Wednesday, February 11, 2015

HaroldGarfinkel. Conditions of successful degradation ceremonies. American Journal of Sociology. vol. 61. no. 5. Mar 1956.


Communicative work directed to transforming an individual’s total identity into an identity lower in the group’s scheme of social types is called a “status degradation ceremony.” To reconstitute the other as a social object, the denouncer must get the witnesses to appreciate the perpetrator and the blameworthy event as instances of an extraordinary uniformity, in dialectical contrast to ultimately valued, routine orders of personnel and action. The denouncer must publicly claim and manage the status of bona fide representative of the group of witnesses. From this position he must name the perpetrator an “outsider.” Organizational variables will determine the effectiveness of a program of degradation tactics.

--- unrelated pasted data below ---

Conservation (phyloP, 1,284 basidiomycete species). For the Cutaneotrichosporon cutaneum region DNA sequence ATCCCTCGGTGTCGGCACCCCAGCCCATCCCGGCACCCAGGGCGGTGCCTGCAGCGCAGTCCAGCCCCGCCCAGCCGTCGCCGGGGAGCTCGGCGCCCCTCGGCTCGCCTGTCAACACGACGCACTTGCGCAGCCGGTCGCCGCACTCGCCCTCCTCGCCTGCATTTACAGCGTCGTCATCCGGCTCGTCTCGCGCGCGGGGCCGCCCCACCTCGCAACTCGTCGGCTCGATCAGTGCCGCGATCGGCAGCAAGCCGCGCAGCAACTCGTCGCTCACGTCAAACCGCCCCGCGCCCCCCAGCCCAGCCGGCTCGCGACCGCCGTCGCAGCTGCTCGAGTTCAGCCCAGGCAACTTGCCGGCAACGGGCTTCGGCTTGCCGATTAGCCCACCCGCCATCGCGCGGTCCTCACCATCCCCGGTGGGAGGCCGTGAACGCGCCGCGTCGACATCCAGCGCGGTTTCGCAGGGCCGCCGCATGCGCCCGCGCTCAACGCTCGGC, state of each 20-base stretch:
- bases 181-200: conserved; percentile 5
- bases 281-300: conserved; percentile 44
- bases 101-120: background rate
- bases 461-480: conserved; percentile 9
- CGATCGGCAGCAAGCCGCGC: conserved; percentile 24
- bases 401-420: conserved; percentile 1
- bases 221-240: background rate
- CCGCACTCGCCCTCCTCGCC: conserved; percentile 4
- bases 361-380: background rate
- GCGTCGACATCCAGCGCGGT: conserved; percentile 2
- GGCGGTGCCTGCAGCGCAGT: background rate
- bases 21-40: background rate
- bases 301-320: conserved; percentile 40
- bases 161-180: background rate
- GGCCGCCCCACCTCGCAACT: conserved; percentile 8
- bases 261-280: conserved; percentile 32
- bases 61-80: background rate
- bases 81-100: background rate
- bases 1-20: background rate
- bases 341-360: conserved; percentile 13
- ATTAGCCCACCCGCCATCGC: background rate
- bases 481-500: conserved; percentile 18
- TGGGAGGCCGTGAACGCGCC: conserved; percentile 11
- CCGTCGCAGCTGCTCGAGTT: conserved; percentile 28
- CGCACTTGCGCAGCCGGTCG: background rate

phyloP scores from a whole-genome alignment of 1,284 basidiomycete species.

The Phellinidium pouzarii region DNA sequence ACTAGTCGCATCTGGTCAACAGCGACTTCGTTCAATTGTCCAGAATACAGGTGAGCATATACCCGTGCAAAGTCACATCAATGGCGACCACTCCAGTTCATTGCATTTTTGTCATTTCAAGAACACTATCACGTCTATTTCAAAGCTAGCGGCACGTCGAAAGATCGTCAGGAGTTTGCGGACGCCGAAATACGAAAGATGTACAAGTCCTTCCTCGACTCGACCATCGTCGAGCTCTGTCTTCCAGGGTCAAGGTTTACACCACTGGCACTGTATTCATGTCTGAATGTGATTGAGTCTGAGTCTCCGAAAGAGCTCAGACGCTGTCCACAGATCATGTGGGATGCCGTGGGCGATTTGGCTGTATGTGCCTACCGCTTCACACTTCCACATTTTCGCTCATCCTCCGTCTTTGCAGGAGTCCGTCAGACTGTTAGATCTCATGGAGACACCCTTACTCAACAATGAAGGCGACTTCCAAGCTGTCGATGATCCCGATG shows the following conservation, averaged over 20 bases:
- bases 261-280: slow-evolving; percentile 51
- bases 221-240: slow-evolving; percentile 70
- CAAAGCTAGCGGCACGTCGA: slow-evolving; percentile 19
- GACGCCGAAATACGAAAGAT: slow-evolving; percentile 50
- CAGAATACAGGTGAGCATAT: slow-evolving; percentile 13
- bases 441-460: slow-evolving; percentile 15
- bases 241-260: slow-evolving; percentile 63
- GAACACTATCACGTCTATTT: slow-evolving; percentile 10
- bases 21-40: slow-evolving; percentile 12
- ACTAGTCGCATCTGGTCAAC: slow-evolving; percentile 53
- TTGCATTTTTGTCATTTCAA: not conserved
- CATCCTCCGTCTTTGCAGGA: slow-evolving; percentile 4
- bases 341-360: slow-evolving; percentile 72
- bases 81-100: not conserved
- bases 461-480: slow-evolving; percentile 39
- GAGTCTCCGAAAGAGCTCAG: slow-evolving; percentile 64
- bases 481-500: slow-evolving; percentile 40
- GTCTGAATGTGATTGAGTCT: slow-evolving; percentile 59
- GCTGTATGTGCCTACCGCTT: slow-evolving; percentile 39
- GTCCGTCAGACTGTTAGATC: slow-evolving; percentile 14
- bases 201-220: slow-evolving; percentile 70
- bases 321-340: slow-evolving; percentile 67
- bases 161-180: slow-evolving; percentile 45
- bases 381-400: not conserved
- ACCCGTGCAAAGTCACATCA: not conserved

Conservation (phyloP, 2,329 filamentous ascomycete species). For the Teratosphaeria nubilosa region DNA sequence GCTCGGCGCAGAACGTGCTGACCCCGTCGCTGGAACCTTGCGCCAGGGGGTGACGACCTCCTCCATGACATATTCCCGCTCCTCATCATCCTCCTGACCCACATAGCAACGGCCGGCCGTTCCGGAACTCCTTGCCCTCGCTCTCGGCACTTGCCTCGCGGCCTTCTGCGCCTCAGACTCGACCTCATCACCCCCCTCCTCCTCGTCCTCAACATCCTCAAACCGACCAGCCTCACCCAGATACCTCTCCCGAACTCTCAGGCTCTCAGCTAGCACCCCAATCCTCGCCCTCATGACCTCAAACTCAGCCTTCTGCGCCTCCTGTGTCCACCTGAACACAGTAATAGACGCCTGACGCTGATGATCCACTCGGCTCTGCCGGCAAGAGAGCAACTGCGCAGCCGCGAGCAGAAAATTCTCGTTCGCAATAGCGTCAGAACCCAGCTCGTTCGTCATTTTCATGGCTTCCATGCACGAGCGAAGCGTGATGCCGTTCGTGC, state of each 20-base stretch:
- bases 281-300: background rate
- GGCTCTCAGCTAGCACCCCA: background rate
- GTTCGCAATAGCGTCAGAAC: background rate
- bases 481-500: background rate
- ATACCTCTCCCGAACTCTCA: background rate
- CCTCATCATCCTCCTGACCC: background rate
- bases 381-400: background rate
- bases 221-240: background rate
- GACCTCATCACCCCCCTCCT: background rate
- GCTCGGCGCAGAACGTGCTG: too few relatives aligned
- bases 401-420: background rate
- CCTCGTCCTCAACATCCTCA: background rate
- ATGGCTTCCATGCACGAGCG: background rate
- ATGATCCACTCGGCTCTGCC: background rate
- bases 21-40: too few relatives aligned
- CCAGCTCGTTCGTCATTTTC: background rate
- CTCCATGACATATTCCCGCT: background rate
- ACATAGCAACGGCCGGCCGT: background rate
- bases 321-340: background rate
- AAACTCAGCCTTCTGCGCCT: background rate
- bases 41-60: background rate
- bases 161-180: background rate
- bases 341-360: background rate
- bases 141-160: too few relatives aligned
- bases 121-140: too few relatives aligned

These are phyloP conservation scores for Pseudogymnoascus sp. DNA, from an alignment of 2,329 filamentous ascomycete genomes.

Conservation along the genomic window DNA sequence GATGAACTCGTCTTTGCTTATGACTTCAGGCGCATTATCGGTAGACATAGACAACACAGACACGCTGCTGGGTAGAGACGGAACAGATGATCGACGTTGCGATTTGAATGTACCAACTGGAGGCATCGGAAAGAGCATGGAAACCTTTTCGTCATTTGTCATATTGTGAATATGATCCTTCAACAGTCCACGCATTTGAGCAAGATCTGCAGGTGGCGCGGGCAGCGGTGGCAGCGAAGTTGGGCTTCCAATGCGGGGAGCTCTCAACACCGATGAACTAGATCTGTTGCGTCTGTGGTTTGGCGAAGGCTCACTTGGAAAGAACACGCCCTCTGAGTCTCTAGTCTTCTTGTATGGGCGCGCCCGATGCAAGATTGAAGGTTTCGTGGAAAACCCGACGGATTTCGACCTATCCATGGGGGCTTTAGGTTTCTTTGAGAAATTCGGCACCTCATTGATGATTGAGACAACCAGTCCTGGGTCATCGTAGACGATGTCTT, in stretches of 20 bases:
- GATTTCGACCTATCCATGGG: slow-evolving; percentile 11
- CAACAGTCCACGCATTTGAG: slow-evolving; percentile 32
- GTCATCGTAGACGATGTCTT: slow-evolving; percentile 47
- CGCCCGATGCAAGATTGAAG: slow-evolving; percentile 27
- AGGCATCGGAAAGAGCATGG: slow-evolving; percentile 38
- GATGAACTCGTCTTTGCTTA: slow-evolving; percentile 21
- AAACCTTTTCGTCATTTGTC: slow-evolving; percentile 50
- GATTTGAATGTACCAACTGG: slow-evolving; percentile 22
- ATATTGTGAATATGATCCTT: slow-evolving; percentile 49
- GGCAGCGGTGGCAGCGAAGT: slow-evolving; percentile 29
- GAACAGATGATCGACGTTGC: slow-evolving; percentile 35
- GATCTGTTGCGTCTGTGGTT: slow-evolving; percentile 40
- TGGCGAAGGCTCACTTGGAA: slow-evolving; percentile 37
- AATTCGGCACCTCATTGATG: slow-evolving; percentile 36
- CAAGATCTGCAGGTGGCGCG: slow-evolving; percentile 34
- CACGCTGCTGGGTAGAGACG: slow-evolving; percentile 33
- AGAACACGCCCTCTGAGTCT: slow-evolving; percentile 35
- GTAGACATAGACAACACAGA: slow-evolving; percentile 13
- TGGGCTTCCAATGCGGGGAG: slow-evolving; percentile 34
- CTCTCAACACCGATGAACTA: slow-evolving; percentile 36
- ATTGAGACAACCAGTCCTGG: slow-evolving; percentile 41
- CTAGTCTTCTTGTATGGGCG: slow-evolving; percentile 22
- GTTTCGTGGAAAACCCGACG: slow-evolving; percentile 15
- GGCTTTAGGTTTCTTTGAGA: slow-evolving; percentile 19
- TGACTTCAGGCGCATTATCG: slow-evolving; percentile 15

Any communicative work between persons, whereby the public identity of an actor is transformed into something looked on as lower in the local scheme of social types, will be called a “status degradation ceremony.” Some restrictions on this definition may increase its usefulness. The identities referred to must be “total” identities. That is, these identities must refer to persons as “motivational” types rather than as “behavioral” types, (2) not to what a person may be expected to have done or to do (in Parsons’ term, (3) to his “performances”) but to what the group holds to be the ultimate “grounds” or “reasons” for his performance. (4)